The Latest on Music Education Policy from Capitol Hill
April 6, 2012
Report Reveals an Arts Education Gap Between High- and Low-Income Schools
A long-awaited survey on school arts instruction dropped on Monday, April 2. Policy experts are carefully studying the numbers of Arts Education in Public and Elementary and Secondary Schools 1999-2000 and 2009-2010. One early conclusion: The percentage of public elementary schools offering classes in the visual arts, drama and dance has declined over the past decade.
The National Center for Education Statistics (NCES) used the Fast Response Survey System (FRSS) to gather the data. NCES is the primary federal entity for collecting, analyzing, and reporting data related to education in the United States and other countries.
In contrast to the other arts, the report notes that music was “almost universally available in the nation’s public elementary schools.” In both the 1999-2000 and 2009-2010 school years, “94 percent of elementary schools offered instruction that was designated specifically for music during regular school hours.”
“That sounds good on the surface, but what is the quality of the education?” Chris Woodside, National Association for Music Education (NAfME) assistant executive director for advocacy and public affairs, said. “That is our concern.”
The report also noted a gap in the availability of music instruction in schools with a higher concentration of students eligible for free and reduced-price lunches. In 2009-2010, music instruction was offered in 89 percent of those schools, while it was offered in 97 percent of schools with the lowest concentration students who received free and reduced-price lunches.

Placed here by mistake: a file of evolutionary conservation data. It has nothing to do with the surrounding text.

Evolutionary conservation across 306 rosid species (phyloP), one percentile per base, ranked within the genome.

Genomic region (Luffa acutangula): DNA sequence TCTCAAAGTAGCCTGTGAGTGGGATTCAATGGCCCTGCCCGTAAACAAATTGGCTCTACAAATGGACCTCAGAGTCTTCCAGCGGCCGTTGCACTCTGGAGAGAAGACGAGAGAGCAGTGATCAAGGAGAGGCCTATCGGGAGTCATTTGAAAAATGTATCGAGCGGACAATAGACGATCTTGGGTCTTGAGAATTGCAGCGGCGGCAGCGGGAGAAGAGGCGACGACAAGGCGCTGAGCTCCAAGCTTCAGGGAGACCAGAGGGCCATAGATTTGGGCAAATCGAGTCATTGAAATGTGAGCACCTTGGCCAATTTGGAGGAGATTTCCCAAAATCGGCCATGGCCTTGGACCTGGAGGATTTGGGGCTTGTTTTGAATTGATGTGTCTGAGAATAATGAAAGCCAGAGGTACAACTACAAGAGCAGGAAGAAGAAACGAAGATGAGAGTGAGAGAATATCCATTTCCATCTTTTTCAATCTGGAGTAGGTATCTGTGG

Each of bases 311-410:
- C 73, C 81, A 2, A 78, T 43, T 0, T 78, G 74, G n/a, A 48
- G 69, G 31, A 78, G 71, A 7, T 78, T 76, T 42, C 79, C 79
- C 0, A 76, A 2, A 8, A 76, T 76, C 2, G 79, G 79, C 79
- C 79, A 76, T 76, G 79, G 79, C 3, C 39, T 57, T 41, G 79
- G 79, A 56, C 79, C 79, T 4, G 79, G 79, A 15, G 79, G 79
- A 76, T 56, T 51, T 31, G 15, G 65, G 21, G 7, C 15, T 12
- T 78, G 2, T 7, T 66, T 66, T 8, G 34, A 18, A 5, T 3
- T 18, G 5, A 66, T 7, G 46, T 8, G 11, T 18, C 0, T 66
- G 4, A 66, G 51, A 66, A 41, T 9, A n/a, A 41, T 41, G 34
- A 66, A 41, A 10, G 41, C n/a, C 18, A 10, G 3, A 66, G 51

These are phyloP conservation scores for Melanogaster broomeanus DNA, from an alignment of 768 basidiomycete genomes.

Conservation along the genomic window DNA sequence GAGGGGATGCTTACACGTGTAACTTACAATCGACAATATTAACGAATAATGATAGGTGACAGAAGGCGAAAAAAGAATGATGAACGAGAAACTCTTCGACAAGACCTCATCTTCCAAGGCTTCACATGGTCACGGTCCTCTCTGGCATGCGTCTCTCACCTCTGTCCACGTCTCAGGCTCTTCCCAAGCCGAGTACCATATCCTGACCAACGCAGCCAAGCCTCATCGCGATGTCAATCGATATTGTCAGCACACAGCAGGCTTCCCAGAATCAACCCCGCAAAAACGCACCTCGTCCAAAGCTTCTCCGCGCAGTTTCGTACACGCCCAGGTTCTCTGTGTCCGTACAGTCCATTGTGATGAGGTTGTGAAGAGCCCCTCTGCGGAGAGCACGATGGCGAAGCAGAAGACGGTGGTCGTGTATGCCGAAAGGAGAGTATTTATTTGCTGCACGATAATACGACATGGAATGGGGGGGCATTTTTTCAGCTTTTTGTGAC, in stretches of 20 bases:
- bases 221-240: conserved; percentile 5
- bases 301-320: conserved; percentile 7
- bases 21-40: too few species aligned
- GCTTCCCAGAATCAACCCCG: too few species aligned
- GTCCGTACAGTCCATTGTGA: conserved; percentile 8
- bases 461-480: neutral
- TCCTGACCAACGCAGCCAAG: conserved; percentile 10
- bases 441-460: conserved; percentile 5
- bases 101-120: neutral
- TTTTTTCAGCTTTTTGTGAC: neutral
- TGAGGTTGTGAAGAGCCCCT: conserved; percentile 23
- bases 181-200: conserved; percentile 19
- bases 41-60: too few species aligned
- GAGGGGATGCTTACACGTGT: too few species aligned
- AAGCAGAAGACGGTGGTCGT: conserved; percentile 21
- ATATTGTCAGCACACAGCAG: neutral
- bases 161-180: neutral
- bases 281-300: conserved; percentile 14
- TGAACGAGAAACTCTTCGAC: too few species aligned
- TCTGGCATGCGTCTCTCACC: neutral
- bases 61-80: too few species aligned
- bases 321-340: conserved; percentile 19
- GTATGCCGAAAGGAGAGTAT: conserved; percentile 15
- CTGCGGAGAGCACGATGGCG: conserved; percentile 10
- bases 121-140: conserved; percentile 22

Secretary of Education Arne Duncan speaks at an event announcing the report Arts Education in Public and Elementary and Secondary Schools 1999-2000 and 2009-2010
Speaking after the release of the report, Education Secretary Arne Duncan said the report “allows us to compare changes in arts education over time, and it’s the first survey that enables us to get a clear sense of how the No Child Left Behind (NCLB) law has affected arts education.”
Most troubling, he said, is an “equity gap between the availability of arts instruction as well as the richness of course offerings for students in low-poverty schools compared to those in high-poverty schools, leading students who are economically disadvantaged to not get the enrichment experiences of affluent students.”
“A well-rounded education is simply too vital to our students’ success to let the teaching of the arts and humanities erode,” Secretary Duncan concluded at the announcement.
NAfME President Scott C. Shuler and Education Secretary Arne Duncan
NAFME President Scott C. Shuler and Mike Blakeslee, NAfME chief operating officer and deputy executive director, attended the release of the FRSS report at an elementary school in Washington, DC.
According to Woodside, NAfME and its partners within the Arts Education Working Group, The Music Education Policy Roundtable, and the larger arts education community are analyzing the full report and will coordinate a response.
NAfME advocacy staff is following the release of the FRSS Report.
Next NAfME Webinar Focuses on State-Level Advocacy
On April 17 NAfME will offer a new Webinar, “Advocacy 201: Advocacy at the State Level.” It will feature successful state-level advocacy strategies and stories from NAfME members and staff. With the possibility of less federal money going out to the states, music education advocates can make the case to state elected officials that music education should be funded.
Advocacy 201: Advocacy at the State Level
Tuesday, April 17, 2012
7:00 PM – 8:00 PM EST
—Roz Fehr, April 6, 2012. © National Association for Music Education (nafme.org)
Photos by Scott C. Shuler and Mike Blakeslee
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For today’s students to succeed tomorrow, they need a comprehensive education that includes music taught by exemplary music educators.